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  • Teena Wooldridge
    Smarter Writer

    Teena Wooldridge is the general manager of business CRM at Telstra.

    Teena Wooldridge
    Smarter Writer

    Teena Wooldridge is the general manager of business CRM at Telstra.

    You don’t need to exhaust yourself being all over every variety of social media, just choose the channels where your customers are.

    One of the questions I’m often asked about marketing is if social media is worth the effort. True, plenty of small businesses survive quite well without it, but I also see businesses that thrive because they socialise well with their customers.

    If you want to stand out from the crowd and build better relationships, I do think social media is worth it – I just don’t think you need to sweat it.  

    A woman sitting outside, drinking a coffee and working on a laptop

    Planning makes it easier

    You don’t need to replicate what big companies are doing in social media, but you should plan your approach, or get expert help to do so.

    Even if it’s just over your lunch break once a fortnight, make time to think about all the potential conversations you could have with your customers.

    Write some short notes on the conversations you think will appeal to most of your customers and sketch some ideas for how you’ll share them.

    You don’t need to create new content each day, but you should check your social media channels a few times a day in case you need to answer any questions from people.

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    Be your (best) self

    I’ve seen a few small business owners struggle with the distinction between ‘me as an individual’ and ‘me as a representative of my business’ on social media. You should keep your personal social media activities very separate from your business activities.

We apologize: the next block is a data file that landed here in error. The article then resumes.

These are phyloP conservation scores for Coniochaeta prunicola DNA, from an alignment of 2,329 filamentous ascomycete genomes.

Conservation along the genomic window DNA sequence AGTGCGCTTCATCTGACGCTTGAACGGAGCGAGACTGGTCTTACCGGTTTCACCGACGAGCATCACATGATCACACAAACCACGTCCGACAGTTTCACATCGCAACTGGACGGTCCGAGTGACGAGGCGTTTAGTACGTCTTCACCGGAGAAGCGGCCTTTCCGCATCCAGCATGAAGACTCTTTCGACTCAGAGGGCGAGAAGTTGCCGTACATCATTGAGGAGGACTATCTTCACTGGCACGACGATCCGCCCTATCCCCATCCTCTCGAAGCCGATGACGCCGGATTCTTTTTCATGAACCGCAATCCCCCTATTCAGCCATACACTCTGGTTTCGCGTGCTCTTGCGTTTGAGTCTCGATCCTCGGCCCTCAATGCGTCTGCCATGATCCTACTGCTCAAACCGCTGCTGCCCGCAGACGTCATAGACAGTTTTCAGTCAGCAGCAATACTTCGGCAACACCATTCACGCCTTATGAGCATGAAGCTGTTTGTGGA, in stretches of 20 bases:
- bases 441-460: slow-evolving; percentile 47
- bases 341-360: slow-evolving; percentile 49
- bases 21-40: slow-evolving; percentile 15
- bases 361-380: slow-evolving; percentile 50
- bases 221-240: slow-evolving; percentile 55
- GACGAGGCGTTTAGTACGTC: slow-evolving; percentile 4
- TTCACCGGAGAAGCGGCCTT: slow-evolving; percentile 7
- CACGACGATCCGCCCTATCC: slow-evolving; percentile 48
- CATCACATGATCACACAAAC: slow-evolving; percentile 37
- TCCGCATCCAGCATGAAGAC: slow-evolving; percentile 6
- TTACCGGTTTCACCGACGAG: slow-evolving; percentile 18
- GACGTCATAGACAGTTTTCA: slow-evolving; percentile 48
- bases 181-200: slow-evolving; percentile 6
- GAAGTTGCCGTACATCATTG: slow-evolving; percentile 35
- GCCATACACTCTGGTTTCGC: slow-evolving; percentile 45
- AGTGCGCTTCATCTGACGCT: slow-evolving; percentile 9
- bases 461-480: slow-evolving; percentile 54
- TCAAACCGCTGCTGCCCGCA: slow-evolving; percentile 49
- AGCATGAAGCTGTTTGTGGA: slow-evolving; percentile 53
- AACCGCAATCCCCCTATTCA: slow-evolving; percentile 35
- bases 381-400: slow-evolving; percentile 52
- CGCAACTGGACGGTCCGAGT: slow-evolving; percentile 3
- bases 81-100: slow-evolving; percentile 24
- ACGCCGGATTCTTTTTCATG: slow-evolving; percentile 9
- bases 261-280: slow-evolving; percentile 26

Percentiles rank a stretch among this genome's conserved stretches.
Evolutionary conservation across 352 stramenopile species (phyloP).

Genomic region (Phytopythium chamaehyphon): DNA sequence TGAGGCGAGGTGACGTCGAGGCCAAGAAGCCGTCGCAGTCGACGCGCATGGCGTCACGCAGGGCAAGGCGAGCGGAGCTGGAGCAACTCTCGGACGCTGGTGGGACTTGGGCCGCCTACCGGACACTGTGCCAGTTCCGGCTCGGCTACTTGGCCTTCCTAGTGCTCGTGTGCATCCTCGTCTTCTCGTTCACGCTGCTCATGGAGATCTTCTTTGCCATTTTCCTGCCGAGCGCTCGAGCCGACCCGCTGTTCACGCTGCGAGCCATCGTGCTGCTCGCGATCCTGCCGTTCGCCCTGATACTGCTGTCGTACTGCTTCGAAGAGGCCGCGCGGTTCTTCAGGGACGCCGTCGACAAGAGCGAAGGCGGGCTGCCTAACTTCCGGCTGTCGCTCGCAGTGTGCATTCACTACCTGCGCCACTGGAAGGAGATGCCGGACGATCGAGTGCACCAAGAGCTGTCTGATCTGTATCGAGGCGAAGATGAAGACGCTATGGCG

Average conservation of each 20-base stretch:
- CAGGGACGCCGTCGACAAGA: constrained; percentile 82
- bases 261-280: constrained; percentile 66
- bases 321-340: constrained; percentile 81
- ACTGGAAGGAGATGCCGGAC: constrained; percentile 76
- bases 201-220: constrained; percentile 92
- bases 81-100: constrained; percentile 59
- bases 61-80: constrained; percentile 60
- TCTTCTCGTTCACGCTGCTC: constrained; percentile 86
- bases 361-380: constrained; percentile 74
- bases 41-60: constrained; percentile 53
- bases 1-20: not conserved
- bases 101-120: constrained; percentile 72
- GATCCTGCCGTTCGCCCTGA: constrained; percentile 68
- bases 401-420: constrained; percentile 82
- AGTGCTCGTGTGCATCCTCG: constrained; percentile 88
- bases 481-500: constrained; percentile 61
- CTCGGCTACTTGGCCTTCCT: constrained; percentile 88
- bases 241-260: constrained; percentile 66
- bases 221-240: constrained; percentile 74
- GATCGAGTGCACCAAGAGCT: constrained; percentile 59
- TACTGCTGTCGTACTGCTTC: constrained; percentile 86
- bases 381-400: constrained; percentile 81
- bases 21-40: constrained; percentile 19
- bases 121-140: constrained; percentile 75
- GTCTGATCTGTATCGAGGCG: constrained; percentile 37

Whatever you do online or offline, think about how it would be perceived if it ended up being reported in the news media. The most important is this: be lawful. Always stop and think about how what you share publicly will affect your business’s reputation.

    Yes, people might vent about your business on social media. But if people reach out for help, acknowledge the positives and address the negatives.

    Ignore the trolls, but look for the opportunities to demonstrate what your business really stands for – and own it. The biggest turn-off on social media is not responding to posts.

    Choosing channels

    A common mistake businesses make is spreading themselves too thin across social channels, and failing to connect well with customers in any of them. You’re likely to do a lot better if you pick one or two social channels most popular with your target audience:

    1. Choose YouTube, Snapchat and/or Instagram for audiences that want images to see what you’re up to, particularly younger people
    2. Pinterest attracts people who like to curate inspiring images
    3. A blog is a good way to share ideas with peers and colleagues
    4. Choose LinkedIn to build networks with peers and potential clients, and step up to Google+ if you’re also targeting larger businesses
    5. Twitter suits public conversations, from announcements to problem solving with customers
    6. Facebook is a casual way to connect with almost everyone, but mix up the type of content

    When to post: 


    Facebook

    The 80:20 rule, where 80 per cent of posts are social and 20 per cent are offers or products, is a popular Facebook strategy. Post 1–4 times a week. Posts at 1pm get the most shares and at 3pm the most clicks.

    Twitter

    For Twitter, a general guide is that early mornings are best for views and clicks, and evenings are best for retweets and likes.


    LinkedIn

    For Linkedin, the current thinking is a 4:1:1 ratio for posts: for every one self-promoting post, re-share one relevant post and post four pieces of relevant content by other people. Post on workdays between 11am and 5pm.

    Instagram

    For Instagram, the trend is to post at least once a week. If your audience works full-time, post in the morning, at lunch and after work.

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